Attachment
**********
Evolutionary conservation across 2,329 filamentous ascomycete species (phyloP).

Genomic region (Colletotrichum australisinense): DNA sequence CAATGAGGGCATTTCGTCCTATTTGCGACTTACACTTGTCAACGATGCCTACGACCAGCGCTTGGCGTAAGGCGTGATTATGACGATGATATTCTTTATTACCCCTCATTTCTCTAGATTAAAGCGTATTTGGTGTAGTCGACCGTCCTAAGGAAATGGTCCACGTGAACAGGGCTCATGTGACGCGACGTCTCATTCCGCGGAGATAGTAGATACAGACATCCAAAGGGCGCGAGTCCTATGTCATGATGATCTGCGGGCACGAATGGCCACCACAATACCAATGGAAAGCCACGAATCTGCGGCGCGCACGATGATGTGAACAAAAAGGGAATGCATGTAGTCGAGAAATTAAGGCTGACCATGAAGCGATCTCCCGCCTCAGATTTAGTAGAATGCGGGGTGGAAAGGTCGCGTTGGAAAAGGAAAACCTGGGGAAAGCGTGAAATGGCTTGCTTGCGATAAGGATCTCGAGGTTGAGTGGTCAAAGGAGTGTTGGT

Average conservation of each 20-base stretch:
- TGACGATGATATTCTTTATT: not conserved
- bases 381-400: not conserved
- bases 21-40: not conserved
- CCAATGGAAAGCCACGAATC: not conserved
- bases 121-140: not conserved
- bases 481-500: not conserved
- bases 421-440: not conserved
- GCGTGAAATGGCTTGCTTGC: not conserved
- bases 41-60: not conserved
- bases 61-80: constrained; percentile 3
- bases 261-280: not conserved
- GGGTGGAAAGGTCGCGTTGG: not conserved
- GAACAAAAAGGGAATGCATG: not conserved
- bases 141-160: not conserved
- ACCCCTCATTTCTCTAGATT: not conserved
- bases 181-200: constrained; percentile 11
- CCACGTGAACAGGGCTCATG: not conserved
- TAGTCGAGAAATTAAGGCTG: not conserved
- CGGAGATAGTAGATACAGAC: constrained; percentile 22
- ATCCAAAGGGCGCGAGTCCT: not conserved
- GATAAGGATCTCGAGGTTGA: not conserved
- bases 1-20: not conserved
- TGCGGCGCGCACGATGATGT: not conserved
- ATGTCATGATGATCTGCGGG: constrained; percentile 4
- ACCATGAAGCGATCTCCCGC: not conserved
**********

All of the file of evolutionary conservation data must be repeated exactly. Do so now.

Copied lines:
Evolutionary conservation across 2,329 filamentous ascomycete species (phyloP).

Genomic region (Colletotrichum australisinense): DNA sequence CAATGAGGGCATTTCGTCCTATTTGCGACTTACACTTGTCAACGATGCCTACGACCAGCGCTTGGCGTAAGGCGTGATTATGACGATGATATTCTTTATTACCCCTCATTTCTCTAGATTAAAGCGTATTTGGTGTAGTCGACCGTCCTAAGGAAATGGTCCACGTGAACAGGGCTCATGTGACGCGACGTCTCATTCCGCGGAGATAGTAGATACAGACATCCAAAGGGCGCGAGTCCTATGTCATGATGATCTGCGGGCACGAATGGCCACCACAATACCAATGGAAAGCCACGAATCTGCGGCGCGCACGATGATGTGAACAAAAAGGGAATGCATGTAGTCGAGAAATTAAGGCTGACCATGAAGCGATCTCCCGCCTCAGATTTAGTAGAATGCGGGGTGGAAAGGTCGCGTTGGAAAAGGAAAACCTGGGGAAAGCGTGAAATGGCTTGCTTGCGATAAGGATCTCGAGGTTGAGTGGTCAAAGGAGTGTTGGT

Average conservation of each 20-base stretch:
- TGACGATGATATTCTTTATT: not conserved
- bases 381-400: not conserved
- bases 21-40: not conserved
- CCAATGGAAAGCCACGAATC: not conserved
- bases 121-140: not conserved
- bases 481-500: not conserved
- bases 421-440: not conserved
- GCGTGAAATGGCTTGCTTGC: not conserved
- bases 41-60: not conserved
- bases 61-80: constrained; percentile 3
- bases 261-280: not conserved
- GGGTGGAAAGGTCGCGTTGG: not conserved
- GAACAAAAAGGGAATGCATG: not conserved
- bases 141-160: not conserved
- ACCCCTCATTTCTCTAGATT: not conserved
- bases 181-200: constrained; percentile 11
- CCACGTGAACAGGGCTCATG: not conserved
- TAGTCGAGAAATTAAGGCTG: not conserved
- CGGAGATAGTAGATACAGAC: constrained; percentile 22
- ATCCAAAGGGCGCGAGTCCT: not conserved
- GATAAGGATCTCGAGGTTGA: not conserved
- bases 1-20: not conserved
- TGCGGCGCGCACGATGATGT: not conserved
- ATGTCATGATGATCTGCGGG: constrained; percentile 4
- ACCATGAAGCGATCTCCCGC: not conserved